06 February 2019

No strategy behind Denmarks military engagement - we follow the United States

Democracy

It is very much government officials, ministers and the Danish Defence that stage the political decisions to go to war. Denmark's military engagement is only to a lesser extent based on strategic choices and long-term analyses – rather, it is a desire to follow the United States' priorities that sets the agenda.

When Denmark goes to war, the Foreign Policy Committee of the Danish Folketing does not play any significant part. The decisions to engage in war and Denmark's specific commitment are shaped by key ministers, government officials and representatives of the Defence in dialogue with allies, most notably the United States. A string of minor decisions gradually narrows politicians' scope for action and raises the political implications of choosing other options.

When Denmark goes to war, the Foreign Policy Committee of the Danish Folketing does not play any significant part. Photo: Danish Defence.

This is one of the conclusions of the analysis of the political decisions that led to Denmark's engagement in the wars in Kosovo, Afghanistan and Iraq. Researchers Rasmus Mariager and Anders Wivel, along with several colleagues, have had permission to investigate the decision-making processes that led to the Danish engagement in Kosovo, Iraq and Afghanistan.

The Danish Parliament plays little role

“The Government has adopted a minimalist information practice towards the Foreign Policy Committee. The Government typically consults with the Foreign Policy Committee late in the process in connection with decisions that require the Committee’s involvement. Informal contacts between the Government and the Folketing play an important part in the decision-making process,” says Associate Professor and historian Rasmus Mariager, who has headed the research together with Professor MSO Anders Wivel from the Department of Political Science.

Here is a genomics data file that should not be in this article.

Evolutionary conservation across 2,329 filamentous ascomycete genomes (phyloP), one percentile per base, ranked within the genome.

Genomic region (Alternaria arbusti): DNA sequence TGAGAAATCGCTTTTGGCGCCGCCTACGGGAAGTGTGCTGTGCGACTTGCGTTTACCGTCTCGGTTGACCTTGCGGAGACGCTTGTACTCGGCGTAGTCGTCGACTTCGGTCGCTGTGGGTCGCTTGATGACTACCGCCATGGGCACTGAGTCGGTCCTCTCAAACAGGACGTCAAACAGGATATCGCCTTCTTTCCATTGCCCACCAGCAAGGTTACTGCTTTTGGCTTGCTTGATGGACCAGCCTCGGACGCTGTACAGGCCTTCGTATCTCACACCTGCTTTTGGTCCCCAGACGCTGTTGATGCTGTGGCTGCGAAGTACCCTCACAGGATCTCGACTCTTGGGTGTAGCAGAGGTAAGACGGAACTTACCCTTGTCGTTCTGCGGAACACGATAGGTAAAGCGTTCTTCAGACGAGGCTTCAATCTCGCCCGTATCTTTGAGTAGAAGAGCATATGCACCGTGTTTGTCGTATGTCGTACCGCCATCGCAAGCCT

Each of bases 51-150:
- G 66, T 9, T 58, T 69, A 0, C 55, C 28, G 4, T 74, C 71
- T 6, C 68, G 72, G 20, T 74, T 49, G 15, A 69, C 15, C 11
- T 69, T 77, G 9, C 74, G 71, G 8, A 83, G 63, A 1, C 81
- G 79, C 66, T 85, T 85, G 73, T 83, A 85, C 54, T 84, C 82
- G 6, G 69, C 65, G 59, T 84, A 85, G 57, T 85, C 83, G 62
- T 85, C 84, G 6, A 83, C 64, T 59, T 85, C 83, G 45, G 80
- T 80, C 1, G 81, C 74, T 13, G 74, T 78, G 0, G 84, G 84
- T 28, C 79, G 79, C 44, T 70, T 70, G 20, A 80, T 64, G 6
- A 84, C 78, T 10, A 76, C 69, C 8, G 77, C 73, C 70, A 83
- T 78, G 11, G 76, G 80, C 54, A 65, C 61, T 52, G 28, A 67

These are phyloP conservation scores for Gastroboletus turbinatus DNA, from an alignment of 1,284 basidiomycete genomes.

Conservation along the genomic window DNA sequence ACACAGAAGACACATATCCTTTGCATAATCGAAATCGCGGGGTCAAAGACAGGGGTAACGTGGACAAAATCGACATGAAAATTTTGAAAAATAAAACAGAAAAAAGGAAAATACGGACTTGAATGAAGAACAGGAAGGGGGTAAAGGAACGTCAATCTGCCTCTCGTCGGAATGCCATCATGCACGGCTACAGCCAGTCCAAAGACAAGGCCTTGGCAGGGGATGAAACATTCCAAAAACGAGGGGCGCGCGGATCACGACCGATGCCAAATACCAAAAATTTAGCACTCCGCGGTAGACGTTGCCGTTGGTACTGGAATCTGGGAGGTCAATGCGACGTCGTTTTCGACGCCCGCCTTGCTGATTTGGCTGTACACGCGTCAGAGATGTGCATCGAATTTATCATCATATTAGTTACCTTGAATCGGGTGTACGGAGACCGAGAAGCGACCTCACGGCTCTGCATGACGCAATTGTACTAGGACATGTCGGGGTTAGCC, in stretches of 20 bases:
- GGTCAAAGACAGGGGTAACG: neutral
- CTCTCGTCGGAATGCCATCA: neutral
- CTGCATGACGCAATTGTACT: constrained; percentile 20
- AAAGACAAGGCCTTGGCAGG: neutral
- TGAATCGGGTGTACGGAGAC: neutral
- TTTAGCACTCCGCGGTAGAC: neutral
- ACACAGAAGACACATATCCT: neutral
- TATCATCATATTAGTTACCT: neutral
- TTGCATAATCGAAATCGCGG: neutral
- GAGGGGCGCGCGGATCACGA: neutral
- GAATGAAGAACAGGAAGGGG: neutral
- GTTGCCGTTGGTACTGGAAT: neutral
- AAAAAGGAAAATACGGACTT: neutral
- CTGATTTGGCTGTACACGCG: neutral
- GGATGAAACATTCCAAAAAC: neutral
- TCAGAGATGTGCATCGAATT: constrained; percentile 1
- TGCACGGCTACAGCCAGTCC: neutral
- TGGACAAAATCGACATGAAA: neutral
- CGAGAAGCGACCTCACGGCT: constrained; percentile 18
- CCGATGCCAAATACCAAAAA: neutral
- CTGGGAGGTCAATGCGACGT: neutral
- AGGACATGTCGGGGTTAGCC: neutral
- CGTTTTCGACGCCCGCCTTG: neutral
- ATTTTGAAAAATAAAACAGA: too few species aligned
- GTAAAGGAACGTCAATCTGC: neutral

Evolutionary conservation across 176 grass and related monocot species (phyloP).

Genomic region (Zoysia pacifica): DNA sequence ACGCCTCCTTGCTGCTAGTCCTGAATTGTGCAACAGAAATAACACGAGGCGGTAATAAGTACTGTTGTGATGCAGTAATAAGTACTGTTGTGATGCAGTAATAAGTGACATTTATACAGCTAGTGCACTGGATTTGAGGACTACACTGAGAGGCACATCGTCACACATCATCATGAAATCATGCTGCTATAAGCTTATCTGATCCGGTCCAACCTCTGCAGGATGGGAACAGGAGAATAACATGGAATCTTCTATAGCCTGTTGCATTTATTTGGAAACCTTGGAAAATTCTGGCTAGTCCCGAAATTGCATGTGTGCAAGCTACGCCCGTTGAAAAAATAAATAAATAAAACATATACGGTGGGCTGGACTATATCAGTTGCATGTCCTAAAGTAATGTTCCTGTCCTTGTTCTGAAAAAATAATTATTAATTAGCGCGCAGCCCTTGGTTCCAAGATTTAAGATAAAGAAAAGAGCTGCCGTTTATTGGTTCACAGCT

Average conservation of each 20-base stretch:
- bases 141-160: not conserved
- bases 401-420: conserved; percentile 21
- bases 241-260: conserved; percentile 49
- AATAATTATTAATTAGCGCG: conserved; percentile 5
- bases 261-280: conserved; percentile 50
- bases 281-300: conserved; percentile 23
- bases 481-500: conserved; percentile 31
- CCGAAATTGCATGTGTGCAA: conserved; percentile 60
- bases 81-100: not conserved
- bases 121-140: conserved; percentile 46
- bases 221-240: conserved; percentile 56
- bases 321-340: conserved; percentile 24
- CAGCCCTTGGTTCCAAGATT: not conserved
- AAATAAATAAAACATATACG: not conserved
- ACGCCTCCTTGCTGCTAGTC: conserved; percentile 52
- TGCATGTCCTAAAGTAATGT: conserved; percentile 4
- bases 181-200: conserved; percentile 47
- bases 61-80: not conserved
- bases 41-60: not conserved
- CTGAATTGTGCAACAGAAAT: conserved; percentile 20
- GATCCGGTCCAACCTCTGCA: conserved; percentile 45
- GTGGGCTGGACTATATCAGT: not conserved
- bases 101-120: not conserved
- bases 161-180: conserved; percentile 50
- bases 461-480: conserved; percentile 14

The analysis shows Denmark's military engagement as being based only to a lesser extent on strategic choices and long-term analyses. At the same time, Denmark's war engagement is a general reflection of policymakers’ willingness to accommodate American requests for military contributions. It is not a question of direct pressure from the United States with threats of sanctions or promises of gains.

The report recommends, among other things, the creation of a cross-sectional analysis unit in the general government administration with a view to strengthening a systematic gathering of experience, ensuring the link between military engagements and Denmark’s foreign-policy objectives and to assessing the demand for Danish military engagement in the short and medium term.

The analysis shows Denmark's military engagement as being based only to a lesser extent on strategic choices. Photo: Danish Defence

Read the full report and the researchers' presentation at www.krigsudredning.ku.dk (in Danish)